Father and son face building allegations – Alan Bradley Mason and Luke David Mason of Ranlak Pty Ltd
- Negligent, misleading and unconscionable conduct under builder registration laws
- Issues during building projects in Shenton Park, Kensington and North Perth
- $25,000 total fine following SAT mediation with Building and Energy
A father and son have been fined a combined $25,000 for improper conduct while overseeing four building projects, including carrying out unauthorised work, providing misleading documents and seeking unjustified payments.
Alan Bradley Mason (BP11654) and Luke David Mason of Ranlak Pty Ltd (BC9362, expired) attended the State Administrative Tribunal (SAT) regarding disciplinary allegations by Building and Energy under WA’s builder registration laws.
Alan Mason was Ranlak’s director and nominated supervisor and his son Luke Mason was managing the business when it was contracted in December 2020 to carry out home building work in Shenton Park, Kensington and North Perth.
According to agreed facts following SAT mediation on 13 July 2023, Ranlak was negligent while carrying out a building service at the first Shenton Park property because it continued building work despite a City of Nedlands building order prohibiting this.
The company was also negligent because it undertook work on three projects – at Kensington and both Shenton Park sites – without the required building permits and home indemnity insurance (HII).
Registered building contractors must take out an HII policy before commencing most home building work valued at $20,000 or more. HII provides financial protection for home owners facing incomplete work, defects or lost deposits because the builder dies, disappears or becomes insolvent.
Ranlak’s HII eligibility had been put on hold in December 2020 due to financial concerns.
According to the SAT facts, the company engaged in misleading conduct by providing an amended document that gave the City of Subiaco the mistaken impression that a valid HII policy was in place for the second Shenton Park site. This was not the case and the City of Subiaco was misled into granting a building permit.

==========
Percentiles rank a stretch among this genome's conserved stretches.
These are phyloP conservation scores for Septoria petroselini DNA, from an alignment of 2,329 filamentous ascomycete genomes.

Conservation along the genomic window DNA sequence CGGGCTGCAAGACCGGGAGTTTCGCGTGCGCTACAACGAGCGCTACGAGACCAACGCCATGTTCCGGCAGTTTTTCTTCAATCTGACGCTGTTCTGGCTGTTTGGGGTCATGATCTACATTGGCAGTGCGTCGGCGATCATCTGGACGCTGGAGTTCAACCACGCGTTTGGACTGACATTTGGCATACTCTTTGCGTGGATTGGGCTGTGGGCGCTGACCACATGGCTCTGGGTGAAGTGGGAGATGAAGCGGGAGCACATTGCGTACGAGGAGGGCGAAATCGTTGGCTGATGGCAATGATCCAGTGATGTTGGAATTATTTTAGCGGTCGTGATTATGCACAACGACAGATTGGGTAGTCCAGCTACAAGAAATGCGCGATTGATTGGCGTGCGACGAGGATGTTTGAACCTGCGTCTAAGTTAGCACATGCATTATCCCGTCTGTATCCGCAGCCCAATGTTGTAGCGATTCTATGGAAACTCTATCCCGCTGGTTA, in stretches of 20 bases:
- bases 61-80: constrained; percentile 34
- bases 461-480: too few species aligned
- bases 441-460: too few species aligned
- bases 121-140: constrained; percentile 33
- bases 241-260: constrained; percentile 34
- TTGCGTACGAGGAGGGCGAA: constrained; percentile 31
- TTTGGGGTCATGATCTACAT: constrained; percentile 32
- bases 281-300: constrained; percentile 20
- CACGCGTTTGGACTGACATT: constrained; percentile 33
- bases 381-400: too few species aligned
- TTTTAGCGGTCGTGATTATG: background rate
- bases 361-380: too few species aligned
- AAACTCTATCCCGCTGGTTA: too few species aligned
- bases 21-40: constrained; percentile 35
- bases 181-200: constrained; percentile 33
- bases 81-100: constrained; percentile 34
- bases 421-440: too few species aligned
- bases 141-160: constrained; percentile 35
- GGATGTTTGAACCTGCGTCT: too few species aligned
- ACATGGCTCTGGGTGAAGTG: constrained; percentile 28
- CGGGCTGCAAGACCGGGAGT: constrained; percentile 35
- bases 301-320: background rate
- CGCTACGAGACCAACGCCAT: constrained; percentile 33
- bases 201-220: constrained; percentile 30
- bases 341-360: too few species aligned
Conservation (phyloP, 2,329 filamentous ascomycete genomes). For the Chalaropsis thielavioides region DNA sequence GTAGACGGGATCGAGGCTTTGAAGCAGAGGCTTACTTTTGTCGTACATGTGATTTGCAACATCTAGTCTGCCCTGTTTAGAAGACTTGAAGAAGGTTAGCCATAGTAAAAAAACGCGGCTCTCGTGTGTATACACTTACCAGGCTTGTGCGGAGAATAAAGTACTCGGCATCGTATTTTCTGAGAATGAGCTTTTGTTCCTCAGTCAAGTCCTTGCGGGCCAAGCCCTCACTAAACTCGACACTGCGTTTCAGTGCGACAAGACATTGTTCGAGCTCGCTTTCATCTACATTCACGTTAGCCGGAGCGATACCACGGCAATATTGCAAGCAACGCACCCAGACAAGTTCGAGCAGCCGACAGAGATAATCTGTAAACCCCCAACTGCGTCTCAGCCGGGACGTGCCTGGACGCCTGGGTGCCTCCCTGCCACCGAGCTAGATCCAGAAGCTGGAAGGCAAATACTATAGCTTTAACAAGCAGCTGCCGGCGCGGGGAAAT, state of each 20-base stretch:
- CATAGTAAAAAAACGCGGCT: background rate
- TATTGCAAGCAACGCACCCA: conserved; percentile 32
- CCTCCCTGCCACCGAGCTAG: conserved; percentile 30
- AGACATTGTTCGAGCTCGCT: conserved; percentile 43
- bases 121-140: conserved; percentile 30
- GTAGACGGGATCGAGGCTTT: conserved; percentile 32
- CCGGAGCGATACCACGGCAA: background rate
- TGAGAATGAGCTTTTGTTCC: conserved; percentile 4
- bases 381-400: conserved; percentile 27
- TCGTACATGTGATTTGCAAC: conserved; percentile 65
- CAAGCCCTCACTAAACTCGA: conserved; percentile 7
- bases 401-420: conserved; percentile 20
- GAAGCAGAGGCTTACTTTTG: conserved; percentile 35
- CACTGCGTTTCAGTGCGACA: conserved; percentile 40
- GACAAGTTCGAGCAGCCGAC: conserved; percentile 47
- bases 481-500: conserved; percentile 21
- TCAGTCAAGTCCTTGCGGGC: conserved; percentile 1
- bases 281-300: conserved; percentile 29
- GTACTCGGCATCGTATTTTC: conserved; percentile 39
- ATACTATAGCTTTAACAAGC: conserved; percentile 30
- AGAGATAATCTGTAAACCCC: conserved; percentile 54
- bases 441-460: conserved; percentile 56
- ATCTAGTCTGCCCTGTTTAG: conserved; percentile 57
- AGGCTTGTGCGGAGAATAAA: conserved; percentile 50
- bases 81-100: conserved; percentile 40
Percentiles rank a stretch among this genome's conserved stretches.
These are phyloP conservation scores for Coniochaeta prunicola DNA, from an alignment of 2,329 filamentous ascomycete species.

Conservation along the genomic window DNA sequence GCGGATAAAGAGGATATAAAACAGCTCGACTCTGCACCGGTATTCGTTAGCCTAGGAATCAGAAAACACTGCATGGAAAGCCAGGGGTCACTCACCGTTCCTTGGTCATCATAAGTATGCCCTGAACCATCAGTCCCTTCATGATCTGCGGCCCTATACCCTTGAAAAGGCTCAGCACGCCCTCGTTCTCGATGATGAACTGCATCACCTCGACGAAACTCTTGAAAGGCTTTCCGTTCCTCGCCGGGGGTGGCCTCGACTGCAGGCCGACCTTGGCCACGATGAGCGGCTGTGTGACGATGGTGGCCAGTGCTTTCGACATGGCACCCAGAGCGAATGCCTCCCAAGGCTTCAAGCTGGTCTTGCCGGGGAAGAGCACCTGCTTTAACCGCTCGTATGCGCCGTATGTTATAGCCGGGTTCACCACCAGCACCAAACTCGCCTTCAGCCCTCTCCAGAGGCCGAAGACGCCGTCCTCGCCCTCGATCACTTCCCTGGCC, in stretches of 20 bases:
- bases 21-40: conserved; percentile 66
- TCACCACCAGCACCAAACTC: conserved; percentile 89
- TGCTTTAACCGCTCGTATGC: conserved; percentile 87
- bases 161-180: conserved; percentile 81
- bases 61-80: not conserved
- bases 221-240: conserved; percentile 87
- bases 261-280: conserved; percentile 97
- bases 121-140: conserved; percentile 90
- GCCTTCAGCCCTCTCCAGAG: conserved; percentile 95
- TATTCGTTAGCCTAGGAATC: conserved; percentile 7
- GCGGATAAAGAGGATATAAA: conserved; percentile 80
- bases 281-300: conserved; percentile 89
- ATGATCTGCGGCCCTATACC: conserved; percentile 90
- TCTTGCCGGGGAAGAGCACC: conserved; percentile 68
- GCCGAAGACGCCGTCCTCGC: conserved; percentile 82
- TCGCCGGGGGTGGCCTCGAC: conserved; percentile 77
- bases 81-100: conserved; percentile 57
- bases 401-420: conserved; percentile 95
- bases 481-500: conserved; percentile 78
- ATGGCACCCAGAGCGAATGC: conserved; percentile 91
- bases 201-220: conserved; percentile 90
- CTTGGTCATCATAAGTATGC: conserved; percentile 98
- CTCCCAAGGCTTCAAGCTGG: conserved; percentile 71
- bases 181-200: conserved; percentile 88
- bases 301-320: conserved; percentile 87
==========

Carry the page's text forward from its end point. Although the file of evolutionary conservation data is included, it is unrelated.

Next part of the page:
The company also engaged in unconscionable conduct under the Building Services (Registration) Act 2011 by demanding payments from the owners of the second Shenton Park house and the North Perth property when the required work had not been completed or was unlikely to be carried out due to the company’s financial issues.
Ranlak entered liquidation in September 2021 and its building contractor registration expired in October 2022. According to the SAT facts, the disciplinary allegations against the company also applied to Alan Mason and Luke Mason as they were responsible for the business at the time.
Alan Mason was fined $5,000 and Luke Mason was fined $20,000.
During SAT mediation, Building and Energy accepted in mitigation the significant impact of COVID-19 on the business, the parties' lack of prior dealings with the building regulator and the Masons’ genuine remorse, admission of fault and assistance with resolving the allegations.
Building and Energy Executive Director Saj Abdoolakhan said although the building sector had faced challenges in recent years, building service providers must continue to uphold their responsibilities.
“It is unacceptable to carry out work without the required building permits and, in one case, when a stop-work order was in place,” Mr Abdoolakhan said.
“This undermines the community safety principles at the heart of our building approvals processes.
“Likewise, operating without home indemnity insurance and accepting payments when the work hasn’t been done, or is unlikely to be completed, puts home owners at significant financial risk if issues do occur.”
Media contact: BEmedia@dmirs.wa.gov.au
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